I’m a very frequent movie-goer. In 2015, I saw 136 movies in the theater. I slowed down a tiny bit last year, catching “only” 114, and I’m way behind this year, currently on track to see 91 films. (Yes, I know this because I track all of this on a Google Spreadsheet.) Are there fewer movies worth seeing this year? No. What caused the slow-down was that my main source of being to afford movies suddenly went away last summer when MoviePass, the subscription movie service, suddenly changed their pricing structure, as I wrote about at the time. Simple math told me that even as often as I went to the theater, the service wouldn’t pay for itself anymore. So, with a great deal of reluctance, I allowed my subscription to lapse and went back to paying for each and every movie I saw. Which, in turn, led me to start being picky about the movies I saw (although sometimes, not picky enough).
But this week, the company announced that it was adopting a brand new pricing structure that makes it almost too hard to believe: $9.99 a month for unlimited movies. That’s a quarter of what I was paying before, and a tenth of what they wanted me to pay under their last scheme.
OK, “unlimited” is a bit of a misnomer. Under the new plan, they are returning to their old restrictions: you can only see one movie per calendar day, you cannot use the service to see movies in 3D, IMAX, or other large formats like Cinemark’s XD, and you cannot see the same movie more than once. But I’m completely fine with that. I rarely want to see a movie more than once, I hardly ever see movies in 3D or IMAX, and I’m OK having to pay out-of-pocket for the rare movie that is truly worth XD. The one on that list that I honestly hit the most frequently is the once-per-day, but again, it happens infrequently enough that I can manage it.
The new incarnation of MoviePass also include an important upgrade. (It’s possible this was added over the last year since I last used it, so it may only be new to me.) As more and more theaters move to a reserved seating model, waiting until you get to the theater to buy tickets can be risky. So, MoviePass does include an e-ticket feature where you can pre-buy tickets directly through the app, including reserving your seat. The app then generates a QR code that can be scanned at the box office to get a real ticket for the theater. So that’s cool.
There’s also another important change. In the past, it was easy to circumvent the limitation of only seeing a movie once by simply checking in for a movie, but buying a ticket for a different movie at the box office. Now, after checking in, you have to submit your ticket stub via the app. The app’s FAQ isn’t completely clear on how this works, but it is interesting that they closed this loophole in the service. And honestly, at $10 a month, there’s not a whole lot of motivation to cheat the service. I will almost certainly see The Last Jedi several times, but I have no problem using MoviePass the first time and then paying out-of-pocket for the others.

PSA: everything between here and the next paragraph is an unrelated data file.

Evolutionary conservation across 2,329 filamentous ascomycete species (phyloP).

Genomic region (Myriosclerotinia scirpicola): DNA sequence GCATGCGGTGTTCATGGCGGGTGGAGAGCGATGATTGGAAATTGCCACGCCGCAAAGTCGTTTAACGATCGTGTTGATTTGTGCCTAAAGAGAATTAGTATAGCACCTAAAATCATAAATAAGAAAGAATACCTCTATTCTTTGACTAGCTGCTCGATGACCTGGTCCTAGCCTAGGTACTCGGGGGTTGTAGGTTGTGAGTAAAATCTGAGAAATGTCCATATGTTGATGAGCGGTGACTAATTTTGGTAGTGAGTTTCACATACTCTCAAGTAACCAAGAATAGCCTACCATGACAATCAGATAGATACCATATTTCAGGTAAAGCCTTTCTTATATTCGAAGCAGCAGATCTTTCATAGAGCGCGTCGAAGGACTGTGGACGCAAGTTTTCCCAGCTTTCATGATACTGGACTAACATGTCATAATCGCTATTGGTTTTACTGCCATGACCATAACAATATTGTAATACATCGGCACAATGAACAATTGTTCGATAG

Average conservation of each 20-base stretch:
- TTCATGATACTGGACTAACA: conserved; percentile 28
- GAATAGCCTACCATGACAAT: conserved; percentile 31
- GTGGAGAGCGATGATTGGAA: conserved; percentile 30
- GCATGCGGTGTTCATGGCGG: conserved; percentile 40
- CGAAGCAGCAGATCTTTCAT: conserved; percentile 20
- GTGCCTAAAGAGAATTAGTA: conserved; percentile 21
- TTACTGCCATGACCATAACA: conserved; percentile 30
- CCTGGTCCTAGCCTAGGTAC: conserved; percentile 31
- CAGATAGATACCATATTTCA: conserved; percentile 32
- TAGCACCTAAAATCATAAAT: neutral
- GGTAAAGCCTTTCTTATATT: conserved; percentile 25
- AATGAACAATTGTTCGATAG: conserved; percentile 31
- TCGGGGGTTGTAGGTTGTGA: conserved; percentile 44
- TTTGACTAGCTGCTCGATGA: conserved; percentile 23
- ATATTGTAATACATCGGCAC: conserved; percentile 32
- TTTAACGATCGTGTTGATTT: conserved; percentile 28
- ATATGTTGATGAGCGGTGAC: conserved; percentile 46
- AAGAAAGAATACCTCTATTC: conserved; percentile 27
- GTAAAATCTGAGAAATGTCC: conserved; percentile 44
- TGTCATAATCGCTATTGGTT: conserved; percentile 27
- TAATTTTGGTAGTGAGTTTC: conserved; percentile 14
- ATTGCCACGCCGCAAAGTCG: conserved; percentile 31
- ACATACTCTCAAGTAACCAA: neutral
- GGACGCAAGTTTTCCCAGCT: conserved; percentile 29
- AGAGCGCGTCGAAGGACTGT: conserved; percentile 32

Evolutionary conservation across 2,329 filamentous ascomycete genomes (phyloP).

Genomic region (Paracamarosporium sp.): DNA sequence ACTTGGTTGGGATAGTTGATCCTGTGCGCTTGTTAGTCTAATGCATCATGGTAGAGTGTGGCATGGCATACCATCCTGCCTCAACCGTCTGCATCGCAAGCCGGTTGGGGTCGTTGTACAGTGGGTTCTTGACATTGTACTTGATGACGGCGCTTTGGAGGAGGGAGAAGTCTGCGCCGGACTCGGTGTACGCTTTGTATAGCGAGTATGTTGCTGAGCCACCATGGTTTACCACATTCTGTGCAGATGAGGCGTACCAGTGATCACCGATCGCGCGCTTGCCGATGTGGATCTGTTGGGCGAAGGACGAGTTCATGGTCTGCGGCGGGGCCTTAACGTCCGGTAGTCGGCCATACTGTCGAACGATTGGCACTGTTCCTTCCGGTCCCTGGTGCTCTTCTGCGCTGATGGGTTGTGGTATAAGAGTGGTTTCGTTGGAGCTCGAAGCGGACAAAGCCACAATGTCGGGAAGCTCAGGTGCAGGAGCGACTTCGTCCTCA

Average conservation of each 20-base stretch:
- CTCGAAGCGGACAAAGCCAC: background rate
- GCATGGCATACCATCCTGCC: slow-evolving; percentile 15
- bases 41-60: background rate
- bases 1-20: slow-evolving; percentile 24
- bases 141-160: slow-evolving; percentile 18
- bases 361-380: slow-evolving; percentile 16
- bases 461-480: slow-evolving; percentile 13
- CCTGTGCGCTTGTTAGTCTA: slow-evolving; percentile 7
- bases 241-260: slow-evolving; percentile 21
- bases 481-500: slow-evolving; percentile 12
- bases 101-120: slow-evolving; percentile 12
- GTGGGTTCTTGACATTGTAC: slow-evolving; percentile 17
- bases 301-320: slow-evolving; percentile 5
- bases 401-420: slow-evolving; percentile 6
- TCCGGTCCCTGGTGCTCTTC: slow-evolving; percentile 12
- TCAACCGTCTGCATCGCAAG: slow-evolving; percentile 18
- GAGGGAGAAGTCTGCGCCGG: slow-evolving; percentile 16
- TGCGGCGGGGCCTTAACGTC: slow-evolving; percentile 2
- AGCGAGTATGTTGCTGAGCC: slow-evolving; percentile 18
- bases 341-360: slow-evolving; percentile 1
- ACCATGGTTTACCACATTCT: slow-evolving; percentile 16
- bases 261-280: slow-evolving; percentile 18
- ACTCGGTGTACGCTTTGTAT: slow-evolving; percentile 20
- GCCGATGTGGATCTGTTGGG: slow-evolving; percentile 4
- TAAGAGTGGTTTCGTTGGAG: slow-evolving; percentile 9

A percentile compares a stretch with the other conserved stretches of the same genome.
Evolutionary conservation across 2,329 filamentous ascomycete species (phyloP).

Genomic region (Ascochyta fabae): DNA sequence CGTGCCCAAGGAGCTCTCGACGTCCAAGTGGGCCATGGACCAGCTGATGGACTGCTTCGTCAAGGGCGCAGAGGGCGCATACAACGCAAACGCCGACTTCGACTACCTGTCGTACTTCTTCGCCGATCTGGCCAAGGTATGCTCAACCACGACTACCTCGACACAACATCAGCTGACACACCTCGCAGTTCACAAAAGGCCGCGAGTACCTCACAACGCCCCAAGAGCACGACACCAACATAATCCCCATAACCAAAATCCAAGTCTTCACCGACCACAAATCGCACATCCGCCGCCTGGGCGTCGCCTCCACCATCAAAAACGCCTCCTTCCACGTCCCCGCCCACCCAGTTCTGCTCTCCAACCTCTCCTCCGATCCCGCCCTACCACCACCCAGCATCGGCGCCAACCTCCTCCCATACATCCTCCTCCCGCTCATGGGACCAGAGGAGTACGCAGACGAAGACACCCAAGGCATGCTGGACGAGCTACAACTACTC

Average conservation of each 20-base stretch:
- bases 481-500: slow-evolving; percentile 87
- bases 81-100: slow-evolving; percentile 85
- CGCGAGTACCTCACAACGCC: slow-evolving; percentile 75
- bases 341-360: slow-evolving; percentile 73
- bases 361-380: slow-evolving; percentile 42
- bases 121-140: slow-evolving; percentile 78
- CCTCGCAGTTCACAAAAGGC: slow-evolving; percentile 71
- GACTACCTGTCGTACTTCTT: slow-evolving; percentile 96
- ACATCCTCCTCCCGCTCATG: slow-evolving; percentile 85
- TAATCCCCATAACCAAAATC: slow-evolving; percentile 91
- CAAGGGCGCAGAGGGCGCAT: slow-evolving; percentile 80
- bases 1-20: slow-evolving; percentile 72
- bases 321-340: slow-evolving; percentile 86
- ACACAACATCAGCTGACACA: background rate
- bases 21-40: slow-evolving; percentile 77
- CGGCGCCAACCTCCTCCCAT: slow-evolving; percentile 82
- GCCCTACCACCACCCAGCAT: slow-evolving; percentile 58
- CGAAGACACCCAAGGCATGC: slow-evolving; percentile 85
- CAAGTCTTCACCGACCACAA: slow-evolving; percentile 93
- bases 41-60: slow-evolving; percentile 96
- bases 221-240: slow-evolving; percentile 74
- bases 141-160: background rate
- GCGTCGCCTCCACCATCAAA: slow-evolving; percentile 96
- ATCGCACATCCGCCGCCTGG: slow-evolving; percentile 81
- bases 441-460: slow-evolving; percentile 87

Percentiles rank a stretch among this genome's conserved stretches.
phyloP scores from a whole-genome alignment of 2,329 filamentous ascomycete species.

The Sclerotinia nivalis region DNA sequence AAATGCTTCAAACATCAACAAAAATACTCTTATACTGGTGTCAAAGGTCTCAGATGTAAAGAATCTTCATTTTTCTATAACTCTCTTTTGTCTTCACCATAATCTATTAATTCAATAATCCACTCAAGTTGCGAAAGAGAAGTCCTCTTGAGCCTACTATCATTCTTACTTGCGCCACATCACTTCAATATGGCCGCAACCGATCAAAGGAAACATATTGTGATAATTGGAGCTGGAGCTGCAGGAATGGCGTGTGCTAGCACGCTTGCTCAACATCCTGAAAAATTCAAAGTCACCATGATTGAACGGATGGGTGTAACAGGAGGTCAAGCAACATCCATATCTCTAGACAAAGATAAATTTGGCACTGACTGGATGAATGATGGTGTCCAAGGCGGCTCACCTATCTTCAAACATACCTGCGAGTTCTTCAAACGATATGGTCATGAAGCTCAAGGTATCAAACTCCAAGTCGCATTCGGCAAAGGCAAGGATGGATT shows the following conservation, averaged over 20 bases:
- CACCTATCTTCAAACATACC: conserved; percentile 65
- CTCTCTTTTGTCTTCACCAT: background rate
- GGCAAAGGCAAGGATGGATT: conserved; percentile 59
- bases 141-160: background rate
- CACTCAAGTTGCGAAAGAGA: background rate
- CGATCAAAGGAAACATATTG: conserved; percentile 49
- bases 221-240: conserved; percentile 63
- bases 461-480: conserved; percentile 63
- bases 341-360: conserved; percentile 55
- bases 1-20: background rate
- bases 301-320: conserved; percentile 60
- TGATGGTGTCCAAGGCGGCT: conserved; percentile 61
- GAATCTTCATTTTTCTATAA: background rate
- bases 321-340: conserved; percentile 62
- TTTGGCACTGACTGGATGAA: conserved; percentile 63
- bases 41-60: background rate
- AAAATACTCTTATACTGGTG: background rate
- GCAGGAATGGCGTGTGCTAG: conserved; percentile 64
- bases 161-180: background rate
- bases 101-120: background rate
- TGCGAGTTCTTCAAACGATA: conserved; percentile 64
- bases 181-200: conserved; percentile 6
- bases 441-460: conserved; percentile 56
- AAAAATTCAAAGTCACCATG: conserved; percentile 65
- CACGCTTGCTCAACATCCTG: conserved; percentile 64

But wait, you say. Doesn’t this mean theaters will lose money? Why would they accept this? Well, they don’t have to worry: MoviePass pays the theater the full ticket price.
So how is the company supposed to make money this way? Well, they probably aren’t. They are obviously hoping to get lots and lots of people to sign up now–and if the slowness of their site today is any indication, that’s happening. Also, according to press reports, CEO Mitch Lowe is hoping that the theaters will eventually see that MoviePass is driving more customers to their theaters, and either give the company a price break on tickets or possibly pay the company for advertising. However, at least one theater chain’s initial reaction is, shall we say, less than positive.
But long term, this isn’t really a business model based on subscriptions. The company was recently acquired by Helios and Matheson Analytics. So even though we’re paying to be part of the service, we aren’t really the customers here. Like with Facebook and Google and so many others today, we’re really the product: by joining MoviePass, you are in essence agreeing to have lots and lots of your data sold. It’s unclear right now whether that data will be limited to things directly from the app, like your location and what kinds of movies you like, or if they’ll use trackers and cookies and whatnot to collect more information about you.
(However, it’s worth noting that the company’s Terms of Service has a long section at the end devoted to DVDs and Blu Rays. I don’t see anything on the site as of now, but I’m guess that this is here because they are thinking about, at some point, selling movies as an additional revenue stream. Or, it’s possible that the current CEO Lowe, who was a co-founder of Netflix, copied and pasted the Terms of Service from his old company and forgot to remove some stuff.)
Personally, I’m OK with that. I live so much of my life out there online with social media and the rest that I don’t figure there’s much of my data that isn’t already being sold. And honestly? If selling my movie preferences means that I’ll end up paying $1 or less per movie per year, I’m completely OK with that. Had this been in place from the start of this year, I would have already saved close to $500 this year alone. But I fully understand that others aren’t as OK with having their data out there. That’s fine, and absolutely your choice to not use the service under those terms.
There’s one more big question mark still out there about MoviePass: their early cancellation fee. The app states very clearly, “MoviePass is a month-to-month, no commitment. Cancel at any time without a fee.” So that is good news as well.
For me, I can’t wait until my new MoviePass card arrives, and very much look forward to evenings where I can’t go the movies because I’ve already seen everything playing in my city. If this all sounds good to you, too, head on over to their site and sign up.